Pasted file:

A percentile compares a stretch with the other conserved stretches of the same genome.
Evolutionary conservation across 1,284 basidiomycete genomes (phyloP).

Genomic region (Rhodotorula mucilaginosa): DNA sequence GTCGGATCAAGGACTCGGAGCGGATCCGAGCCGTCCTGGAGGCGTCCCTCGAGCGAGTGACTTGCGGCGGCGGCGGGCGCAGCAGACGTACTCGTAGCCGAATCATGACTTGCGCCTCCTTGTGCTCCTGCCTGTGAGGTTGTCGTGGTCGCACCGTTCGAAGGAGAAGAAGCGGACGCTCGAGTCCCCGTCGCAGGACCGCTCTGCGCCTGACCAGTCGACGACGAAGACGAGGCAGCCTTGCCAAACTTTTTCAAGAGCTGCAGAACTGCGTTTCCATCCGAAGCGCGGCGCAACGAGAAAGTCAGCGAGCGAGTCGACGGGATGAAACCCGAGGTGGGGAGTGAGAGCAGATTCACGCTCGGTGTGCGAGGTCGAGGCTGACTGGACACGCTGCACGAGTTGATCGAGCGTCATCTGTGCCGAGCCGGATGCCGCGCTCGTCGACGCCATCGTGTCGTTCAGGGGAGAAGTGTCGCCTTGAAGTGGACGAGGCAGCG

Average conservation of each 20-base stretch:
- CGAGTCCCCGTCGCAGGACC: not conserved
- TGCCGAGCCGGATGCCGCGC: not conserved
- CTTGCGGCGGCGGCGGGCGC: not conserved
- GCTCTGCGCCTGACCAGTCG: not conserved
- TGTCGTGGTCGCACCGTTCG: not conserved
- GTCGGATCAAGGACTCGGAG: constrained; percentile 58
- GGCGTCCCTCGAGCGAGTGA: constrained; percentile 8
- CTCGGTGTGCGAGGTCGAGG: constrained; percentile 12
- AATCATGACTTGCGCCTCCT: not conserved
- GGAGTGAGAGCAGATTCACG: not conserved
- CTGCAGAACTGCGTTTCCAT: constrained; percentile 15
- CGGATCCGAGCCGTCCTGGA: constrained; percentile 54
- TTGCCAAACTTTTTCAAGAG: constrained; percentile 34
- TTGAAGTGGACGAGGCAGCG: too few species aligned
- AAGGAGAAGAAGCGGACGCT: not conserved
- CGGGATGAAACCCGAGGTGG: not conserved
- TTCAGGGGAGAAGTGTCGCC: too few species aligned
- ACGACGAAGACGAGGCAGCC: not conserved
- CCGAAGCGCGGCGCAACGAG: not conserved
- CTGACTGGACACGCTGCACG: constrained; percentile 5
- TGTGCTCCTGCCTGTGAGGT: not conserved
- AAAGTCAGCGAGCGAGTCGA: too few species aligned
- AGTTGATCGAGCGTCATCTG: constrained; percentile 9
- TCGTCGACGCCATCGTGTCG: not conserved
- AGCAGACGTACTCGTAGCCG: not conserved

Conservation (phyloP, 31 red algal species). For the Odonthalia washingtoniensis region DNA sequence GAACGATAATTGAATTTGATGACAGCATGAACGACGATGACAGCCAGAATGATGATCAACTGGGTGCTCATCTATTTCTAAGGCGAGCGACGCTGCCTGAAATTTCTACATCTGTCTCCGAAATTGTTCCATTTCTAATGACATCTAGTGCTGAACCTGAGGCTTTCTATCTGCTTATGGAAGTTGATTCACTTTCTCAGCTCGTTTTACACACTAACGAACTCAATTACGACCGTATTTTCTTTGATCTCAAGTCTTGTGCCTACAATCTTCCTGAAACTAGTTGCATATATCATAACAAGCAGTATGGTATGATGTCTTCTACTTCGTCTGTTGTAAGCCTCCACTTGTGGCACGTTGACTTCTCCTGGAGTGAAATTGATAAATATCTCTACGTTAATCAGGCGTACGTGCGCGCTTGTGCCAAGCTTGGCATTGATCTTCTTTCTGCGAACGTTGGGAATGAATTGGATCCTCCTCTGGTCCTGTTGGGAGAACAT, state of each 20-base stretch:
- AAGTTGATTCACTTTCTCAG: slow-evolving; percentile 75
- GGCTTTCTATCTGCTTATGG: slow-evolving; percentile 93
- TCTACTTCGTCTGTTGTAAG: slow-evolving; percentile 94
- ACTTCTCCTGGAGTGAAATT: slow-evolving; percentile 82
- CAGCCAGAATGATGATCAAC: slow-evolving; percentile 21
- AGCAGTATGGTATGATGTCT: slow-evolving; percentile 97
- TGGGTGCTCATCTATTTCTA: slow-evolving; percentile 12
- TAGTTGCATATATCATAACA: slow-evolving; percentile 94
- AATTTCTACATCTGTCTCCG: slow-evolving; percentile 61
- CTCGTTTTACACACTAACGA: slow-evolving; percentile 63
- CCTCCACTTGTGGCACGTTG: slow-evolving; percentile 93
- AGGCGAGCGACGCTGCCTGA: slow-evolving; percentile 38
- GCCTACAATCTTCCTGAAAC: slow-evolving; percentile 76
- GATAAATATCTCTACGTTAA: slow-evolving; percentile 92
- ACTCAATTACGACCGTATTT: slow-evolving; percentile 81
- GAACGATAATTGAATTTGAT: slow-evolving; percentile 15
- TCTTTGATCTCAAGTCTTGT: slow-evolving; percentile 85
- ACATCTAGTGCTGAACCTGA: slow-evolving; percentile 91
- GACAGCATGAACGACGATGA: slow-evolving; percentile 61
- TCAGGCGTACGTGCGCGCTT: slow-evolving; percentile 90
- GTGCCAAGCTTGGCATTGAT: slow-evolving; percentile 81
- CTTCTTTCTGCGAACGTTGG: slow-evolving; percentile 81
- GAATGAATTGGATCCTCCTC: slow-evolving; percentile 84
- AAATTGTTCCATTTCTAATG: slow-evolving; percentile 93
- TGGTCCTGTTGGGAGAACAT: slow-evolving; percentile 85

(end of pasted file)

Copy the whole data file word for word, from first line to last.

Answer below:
A percentile compares a stretch with the other conserved stretches of the same genome.
Evolutionary conservation across 1,284 basidiomycete genomes (phyloP).

Genomic region (Rhodotorula mucilaginosa): DNA sequence GTCGGATCAAGGACTCGGAGCGGATCCGAGCCGTCCTGGAGGCGTCCCTCGAGCGAGTGACTTGCGGCGGCGGCGGGCGCAGCAGACGTACTCGTAGCCGAATCATGACTTGCGCCTCCTTGTGCTCCTGCCTGTGAGGTTGTCGTGGTCGCACCGTTCGAAGGAGAAGAAGCGGACGCTCGAGTCCCCGTCGCAGGACCGCTCTGCGCCTGACCAGTCGACGACGAAGACGAGGCAGCCTTGCCAAACTTTTTCAAGAGCTGCAGAACTGCGTTTCCATCCGAAGCGCGGCGCAACGAGAAAGTCAGCGAGCGAGTCGACGGGATGAAACCCGAGGTGGGGAGTGAGAGCAGATTCACGCTCGGTGTGCGAGGTCGAGGCTGACTGGACACGCTGCACGAGTTGATCGAGCGTCATCTGTGCCGAGCCGGATGCCGCGCTCGTCGACGCCATCGTGTCGTTCAGGGGAGAAGTGTCGCCTTGAAGTGGACGAGGCAGCG

Average conservation of each 20-base stretch:
- CGAGTCCCCGTCGCAGGACC: not conserved
- TGCCGAGCCGGATGCCGCGC: not conserved
- CTTGCGGCGGCGGCGGGCGC: not conserved
- GCTCTGCGCCTGACCAGTCG: not conserved
- TGTCGTGGTCGCACCGTTCG: not conserved
- GTCGGATCAAGGACTCGGAG: constrained; percentile 58
- GGCGTCCCTCGAGCGAGTGA: constrained; percentile 8
- CTCGGTGTGCGAGGTCGAGG: constrained; percentile 12
- AATCATGACTTGCGCCTCCT: not conserved
- GGAGTGAGAGCAGATTCACG: not conserved
- CTGCAGAACTGCGTTTCCAT: constrained; percentile 15
- CGGATCCGAGCCGTCCTGGA: constrained; percentile 54
- TTGCCAAACTTTTTCAAGAG: constrained; percentile 34
- TTGAAGTGGACGAGGCAGCG: too few species aligned
- AAGGAGAAGAAGCGGACGCT: not conserved
- CGGGATGAAACCCGAGGTGG: not conserved
- TTCAGGGGAGAAGTGTCGCC: too few species aligned
- ACGACGAAGACGAGGCAGCC: not conserved
- CCGAAGCGCGGCGCAACGAG: not conserved
- CTGACTGGACACGCTGCACG: constrained; percentile 5
- TGTGCTCCTGCCTGTGAGGT: not conserved
- AAAGTCAGCGAGCGAGTCGA: too few species aligned
- AGTTGATCGAGCGTCATCTG: constrained; percentile 9
- TCGTCGACGCCATCGTGTCG: not conserved
- AGCAGACGTACTCGTAGCCG: not conserved

Conservation (phyloP, 31 red algal species). For the Odonthalia washingtoniensis region DNA sequence GAACGATAATTGAATTTGATGACAGCATGAACGACGATGACAGCCAGAATGATGATCAACTGGGTGCTCATCTATTTCTAAGGCGAGCGACGCTGCCTGAAATTTCTACATCTGTCTCCGAAATTGTTCCATTTCTAATGACATCTAGTGCTGAACCTGAGGCTTTCTATCTGCTTATGGAAGTTGATTCACTTTCTCAGCTCGTTTTACACACTAACGAACTCAATTACGACCGTATTTTCTTTGATCTCAAGTCTTGTGCCTACAATCTTCCTGAAACTAGTTGCATATATCATAACAAGCAGTATGGTATGATGTCTTCTACTTCGTCTGTTGTAAGCCTCCACTTGTGGCACGTTGACTTCTCCTGGAGTGAAATTGATAAATATCTCTACGTTAATCAGGCGTACGTGCGCGCTTGTGCCAAGCTTGGCATTGATCTTCTTTCTGCGAACGTTGGGAATGAATTGGATCCTCCTCTGGTCCTGTTGGGAGAACAT, state of each 20-base stretch:
- AAGTTGATTCACTTTCTCAG: slow-evolving; percentile 75
- GGCTTTCTATCTGCTTATGG: slow-evolving; percentile 93
- TCTACTTCGTCTGTTGTAAG: slow-evolving; percentile 94
- ACTTCTCCTGGAGTGAAATT: slow-evolving; percentile 82
- CAGCCAGAATGATGATCAAC: slow-evolving; percentile 21
- AGCAGTATGGTATGATGTCT: slow-evolving; percentile 97
- TGGGTGCTCATCTATTTCTA: slow-evolving; percentile 12
- TAGTTGCATATATCATAACA: slow-evolving; percentile 94
- AATTTCTACATCTGTCTCCG: slow-evolving; percentile 61
- CTCGTTTTACACACTAACGA: slow-evolving; percentile 63
- CCTCCACTTGTGGCACGTTG: slow-evolving; percentile 93
- AGGCGAGCGACGCTGCCTGA: slow-evolving; percentile 38
- GCCTACAATCTTCCTGAAAC: slow-evolving; percentile 76
- GATAAATATCTCTACGTTAA: slow-evolving; percentile 92
- ACTCAATTACGACCGTATTT: slow-evolving; percentile 81
- GAACGATAATTGAATTTGAT: slow-evolving; percentile 15
- TCTTTGATCTCAAGTCTTGT: slow-evolving; percentile 85
- ACATCTAGTGCTGAACCTGA: slow-evolving; percentile 91
- GACAGCATGAACGACGATGA: slow-evolving; percentile 61
- TCAGGCGTACGTGCGCGCTT: slow-evolving; percentile 90
- GTGCCAAGCTTGGCATTGAT: slow-evolving; percentile 81
- CTTCTTTCTGCGAACGTTGG: slow-evolving; percentile 81
- GAATGAATTGGATCCTCCTC: slow-evolving; percentile 84
- AAATTGTTCCATTTCTAATG: slow-evolving; percentile 93
- TGGTCCTGTTGGGAGAACAT: slow-evolving; percentile 85